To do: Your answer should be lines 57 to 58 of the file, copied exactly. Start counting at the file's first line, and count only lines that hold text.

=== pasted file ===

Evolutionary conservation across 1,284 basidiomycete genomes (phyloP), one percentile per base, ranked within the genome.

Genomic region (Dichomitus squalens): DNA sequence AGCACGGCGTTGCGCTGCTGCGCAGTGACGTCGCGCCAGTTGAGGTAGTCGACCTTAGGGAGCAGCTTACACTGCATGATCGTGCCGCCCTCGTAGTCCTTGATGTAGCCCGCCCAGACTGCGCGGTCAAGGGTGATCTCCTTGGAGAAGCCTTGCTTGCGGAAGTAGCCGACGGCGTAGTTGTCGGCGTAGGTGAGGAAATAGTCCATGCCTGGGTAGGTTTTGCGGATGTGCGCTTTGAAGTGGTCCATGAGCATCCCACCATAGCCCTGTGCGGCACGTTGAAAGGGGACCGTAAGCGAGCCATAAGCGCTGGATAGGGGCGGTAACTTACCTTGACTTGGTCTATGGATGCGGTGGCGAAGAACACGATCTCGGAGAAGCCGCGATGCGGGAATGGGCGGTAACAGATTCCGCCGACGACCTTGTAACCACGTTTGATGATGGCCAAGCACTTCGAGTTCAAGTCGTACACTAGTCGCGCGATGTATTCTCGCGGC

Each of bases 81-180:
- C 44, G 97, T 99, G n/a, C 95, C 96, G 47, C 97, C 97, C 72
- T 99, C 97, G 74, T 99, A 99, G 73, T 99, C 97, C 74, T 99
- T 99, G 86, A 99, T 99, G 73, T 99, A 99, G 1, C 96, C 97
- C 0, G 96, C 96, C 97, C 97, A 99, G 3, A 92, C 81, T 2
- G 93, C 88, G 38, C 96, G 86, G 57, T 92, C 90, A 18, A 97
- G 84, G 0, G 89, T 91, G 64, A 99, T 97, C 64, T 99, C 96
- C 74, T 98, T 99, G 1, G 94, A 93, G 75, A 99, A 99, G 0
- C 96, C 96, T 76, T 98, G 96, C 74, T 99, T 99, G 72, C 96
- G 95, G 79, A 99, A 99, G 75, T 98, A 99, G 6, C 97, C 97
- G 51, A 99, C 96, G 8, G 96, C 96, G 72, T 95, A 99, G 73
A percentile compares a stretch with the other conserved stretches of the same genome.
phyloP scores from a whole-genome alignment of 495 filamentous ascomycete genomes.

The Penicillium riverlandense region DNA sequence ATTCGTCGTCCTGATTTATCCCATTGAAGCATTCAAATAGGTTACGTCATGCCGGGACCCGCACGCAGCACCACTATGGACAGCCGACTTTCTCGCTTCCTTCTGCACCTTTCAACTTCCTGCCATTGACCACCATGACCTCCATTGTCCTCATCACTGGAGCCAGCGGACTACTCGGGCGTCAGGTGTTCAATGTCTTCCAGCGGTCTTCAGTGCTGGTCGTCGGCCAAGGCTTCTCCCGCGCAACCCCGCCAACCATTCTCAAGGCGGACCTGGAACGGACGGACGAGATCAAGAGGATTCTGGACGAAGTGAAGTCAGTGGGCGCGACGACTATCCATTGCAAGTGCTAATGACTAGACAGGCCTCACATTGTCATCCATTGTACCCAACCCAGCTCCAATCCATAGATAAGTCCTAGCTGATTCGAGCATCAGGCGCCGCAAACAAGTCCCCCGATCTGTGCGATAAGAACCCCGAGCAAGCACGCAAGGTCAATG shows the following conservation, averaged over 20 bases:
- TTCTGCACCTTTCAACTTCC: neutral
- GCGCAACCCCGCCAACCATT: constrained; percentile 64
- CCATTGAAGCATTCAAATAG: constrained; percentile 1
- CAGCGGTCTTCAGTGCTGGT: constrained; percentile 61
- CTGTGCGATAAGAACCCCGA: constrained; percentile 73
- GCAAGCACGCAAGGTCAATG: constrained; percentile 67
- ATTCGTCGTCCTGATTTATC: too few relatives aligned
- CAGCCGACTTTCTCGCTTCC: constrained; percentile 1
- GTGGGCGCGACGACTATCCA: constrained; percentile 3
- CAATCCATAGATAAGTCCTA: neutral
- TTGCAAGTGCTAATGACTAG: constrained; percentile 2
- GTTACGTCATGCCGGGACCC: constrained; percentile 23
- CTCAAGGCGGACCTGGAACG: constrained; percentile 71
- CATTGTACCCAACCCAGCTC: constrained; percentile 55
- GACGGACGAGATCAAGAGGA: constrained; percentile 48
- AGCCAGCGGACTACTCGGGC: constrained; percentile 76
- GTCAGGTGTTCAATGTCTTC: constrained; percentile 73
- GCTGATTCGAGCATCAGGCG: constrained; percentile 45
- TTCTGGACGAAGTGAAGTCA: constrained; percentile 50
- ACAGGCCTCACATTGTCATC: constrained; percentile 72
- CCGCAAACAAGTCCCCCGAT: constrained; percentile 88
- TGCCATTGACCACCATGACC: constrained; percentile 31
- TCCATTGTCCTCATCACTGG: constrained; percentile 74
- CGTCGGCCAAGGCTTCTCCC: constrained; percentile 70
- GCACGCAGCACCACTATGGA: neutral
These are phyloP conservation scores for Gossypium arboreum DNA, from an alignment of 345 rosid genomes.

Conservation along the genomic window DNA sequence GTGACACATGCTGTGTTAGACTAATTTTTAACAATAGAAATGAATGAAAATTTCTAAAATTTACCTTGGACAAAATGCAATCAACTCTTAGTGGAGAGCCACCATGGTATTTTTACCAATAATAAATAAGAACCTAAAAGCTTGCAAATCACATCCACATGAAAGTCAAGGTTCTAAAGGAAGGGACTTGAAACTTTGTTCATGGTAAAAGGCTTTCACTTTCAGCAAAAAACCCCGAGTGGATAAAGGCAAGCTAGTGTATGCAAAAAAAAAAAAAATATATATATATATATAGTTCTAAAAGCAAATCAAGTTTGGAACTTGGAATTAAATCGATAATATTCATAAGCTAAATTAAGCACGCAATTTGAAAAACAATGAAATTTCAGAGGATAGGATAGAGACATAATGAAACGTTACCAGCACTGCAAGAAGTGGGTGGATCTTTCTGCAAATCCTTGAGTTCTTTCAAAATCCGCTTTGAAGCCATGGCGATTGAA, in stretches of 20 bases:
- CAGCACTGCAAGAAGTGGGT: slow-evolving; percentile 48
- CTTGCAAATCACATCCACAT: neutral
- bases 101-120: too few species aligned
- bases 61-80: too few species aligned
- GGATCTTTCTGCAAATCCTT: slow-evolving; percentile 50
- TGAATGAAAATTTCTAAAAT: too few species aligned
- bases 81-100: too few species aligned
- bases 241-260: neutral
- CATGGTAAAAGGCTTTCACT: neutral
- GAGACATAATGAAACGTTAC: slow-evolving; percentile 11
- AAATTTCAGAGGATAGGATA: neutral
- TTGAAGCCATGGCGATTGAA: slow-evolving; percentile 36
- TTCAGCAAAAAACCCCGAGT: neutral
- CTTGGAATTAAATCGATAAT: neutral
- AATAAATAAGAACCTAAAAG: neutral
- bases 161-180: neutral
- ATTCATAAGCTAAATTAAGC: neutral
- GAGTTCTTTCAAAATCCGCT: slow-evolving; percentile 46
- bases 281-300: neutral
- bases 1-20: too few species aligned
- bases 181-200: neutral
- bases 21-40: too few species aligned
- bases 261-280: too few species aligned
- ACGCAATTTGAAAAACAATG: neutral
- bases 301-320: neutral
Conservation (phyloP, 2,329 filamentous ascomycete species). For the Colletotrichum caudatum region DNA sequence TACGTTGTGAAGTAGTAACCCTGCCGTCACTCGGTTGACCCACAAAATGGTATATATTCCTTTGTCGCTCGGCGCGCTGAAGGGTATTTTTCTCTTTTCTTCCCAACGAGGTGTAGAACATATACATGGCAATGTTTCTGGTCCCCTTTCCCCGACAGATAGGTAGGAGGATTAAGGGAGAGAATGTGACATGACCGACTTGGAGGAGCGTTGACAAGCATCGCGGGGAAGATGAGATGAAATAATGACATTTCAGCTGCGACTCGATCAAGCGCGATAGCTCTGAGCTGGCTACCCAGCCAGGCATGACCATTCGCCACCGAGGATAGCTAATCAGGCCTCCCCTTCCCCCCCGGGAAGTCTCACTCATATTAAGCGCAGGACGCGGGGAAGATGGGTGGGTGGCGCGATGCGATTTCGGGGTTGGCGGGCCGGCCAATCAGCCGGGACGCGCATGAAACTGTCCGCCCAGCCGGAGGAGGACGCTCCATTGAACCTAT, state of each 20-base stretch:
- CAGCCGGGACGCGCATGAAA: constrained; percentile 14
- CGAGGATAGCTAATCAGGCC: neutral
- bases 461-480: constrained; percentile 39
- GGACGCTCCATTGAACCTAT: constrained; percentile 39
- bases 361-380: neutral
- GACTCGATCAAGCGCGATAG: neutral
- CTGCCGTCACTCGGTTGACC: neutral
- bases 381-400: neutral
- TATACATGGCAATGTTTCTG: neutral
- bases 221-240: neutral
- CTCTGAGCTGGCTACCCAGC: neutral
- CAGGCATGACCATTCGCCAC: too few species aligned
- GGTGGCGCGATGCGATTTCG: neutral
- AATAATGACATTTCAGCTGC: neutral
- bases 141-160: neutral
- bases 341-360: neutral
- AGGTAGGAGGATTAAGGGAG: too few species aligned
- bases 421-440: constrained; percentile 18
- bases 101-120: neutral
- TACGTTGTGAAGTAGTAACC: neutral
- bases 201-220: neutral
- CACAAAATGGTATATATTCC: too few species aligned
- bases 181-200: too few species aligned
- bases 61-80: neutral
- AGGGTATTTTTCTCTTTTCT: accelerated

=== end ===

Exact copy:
- CTTGGAATTAAATCGATAAT: neutral
- AATAAATAAGAACCTAAAAG: neutral